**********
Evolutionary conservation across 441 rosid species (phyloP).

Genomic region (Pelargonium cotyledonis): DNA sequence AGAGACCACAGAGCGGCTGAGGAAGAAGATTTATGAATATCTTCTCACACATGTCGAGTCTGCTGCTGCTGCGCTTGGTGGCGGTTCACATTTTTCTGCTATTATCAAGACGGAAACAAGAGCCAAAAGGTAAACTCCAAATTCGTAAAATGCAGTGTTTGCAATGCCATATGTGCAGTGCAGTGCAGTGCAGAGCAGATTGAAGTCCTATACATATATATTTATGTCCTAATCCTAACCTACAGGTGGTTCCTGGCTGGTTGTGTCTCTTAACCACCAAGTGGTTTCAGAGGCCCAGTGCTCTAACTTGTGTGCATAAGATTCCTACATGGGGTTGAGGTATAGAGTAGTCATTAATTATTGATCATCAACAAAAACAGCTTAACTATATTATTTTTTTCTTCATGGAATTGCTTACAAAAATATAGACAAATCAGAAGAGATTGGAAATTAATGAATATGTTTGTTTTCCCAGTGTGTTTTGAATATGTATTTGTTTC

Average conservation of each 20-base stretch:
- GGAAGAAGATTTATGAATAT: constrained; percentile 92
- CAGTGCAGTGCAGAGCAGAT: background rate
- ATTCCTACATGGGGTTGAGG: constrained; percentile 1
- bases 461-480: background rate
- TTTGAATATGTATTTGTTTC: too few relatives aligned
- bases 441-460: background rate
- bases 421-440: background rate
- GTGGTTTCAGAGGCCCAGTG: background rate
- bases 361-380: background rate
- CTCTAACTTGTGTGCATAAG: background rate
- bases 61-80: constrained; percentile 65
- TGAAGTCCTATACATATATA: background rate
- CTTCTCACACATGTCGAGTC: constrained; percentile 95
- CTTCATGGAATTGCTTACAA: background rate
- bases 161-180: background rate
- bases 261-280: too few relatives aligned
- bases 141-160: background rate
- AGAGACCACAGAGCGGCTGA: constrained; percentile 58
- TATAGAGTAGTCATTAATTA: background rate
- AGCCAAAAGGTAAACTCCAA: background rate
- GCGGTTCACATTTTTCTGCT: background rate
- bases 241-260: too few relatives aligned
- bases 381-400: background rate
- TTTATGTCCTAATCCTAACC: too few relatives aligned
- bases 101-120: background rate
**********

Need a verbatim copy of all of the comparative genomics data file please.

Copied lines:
Evolutionary conservation across 441 rosid species (phyloP).

Genomic region (Pelargonium cotyledonis): DNA sequence AGAGACCACAGAGCGGCTGAGGAAGAAGATTTATGAATATCTTCTCACACATGTCGAGTCTGCTGCTGCTGCGCTTGGTGGCGGTTCACATTTTTCTGCTATTATCAAGACGGAAACAAGAGCCAAAAGGTAAACTCCAAATTCGTAAAATGCAGTGTTTGCAATGCCATATGTGCAGTGCAGTGCAGTGCAGAGCAGATTGAAGTCCTATACATATATATTTATGTCCTAATCCTAACCTACAGGTGGTTCCTGGCTGGTTGTGTCTCTTAACCACCAAGTGGTTTCAGAGGCCCAGTGCTCTAACTTGTGTGCATAAGATTCCTACATGGGGTTGAGGTATAGAGTAGTCATTAATTATTGATCATCAACAAAAACAGCTTAACTATATTATTTTTTTCTTCATGGAATTGCTTACAAAAATATAGACAAATCAGAAGAGATTGGAAATTAATGAATATGTTTGTTTTCCCAGTGTGTTTTGAATATGTATTTGTTTC

Average conservation of each 20-base stretch:
- GGAAGAAGATTTATGAATAT: constrained; percentile 92
- CAGTGCAGTGCAGAGCAGAT: background rate
- ATTCCTACATGGGGTTGAGG: constrained; percentile 1
- bases 461-480: background rate
- TTTGAATATGTATTTGTTTC: too few relatives aligned
- bases 441-460: background rate
- bases 421-440: background rate
- GTGGTTTCAGAGGCCCAGTG: background rate
- bases 361-380: background rate
- CTCTAACTTGTGTGCATAAG: background rate
- bases 61-80: constrained; percentile 65
- TGAAGTCCTATACATATATA: background rate
- CTTCTCACACATGTCGAGTC: constrained; percentile 95
- CTTCATGGAATTGCTTACAA: background rate
- bases 161-180: background rate
- bases 261-280: too few relatives aligned
- bases 141-160: background rate
- AGAGACCACAGAGCGGCTGA: constrained; percentile 58
- TATAGAGTAGTCATTAATTA: background rate
- AGCCAAAAGGTAAACTCCAA: background rate
- GCGGTTCACATTTTTCTGCT: background rate
- bases 241-260: too few relatives aligned
- bases 381-400: background rate
- TTTATGTCCTAATCCTAACC: too few relatives aligned
- bases 101-120: background rate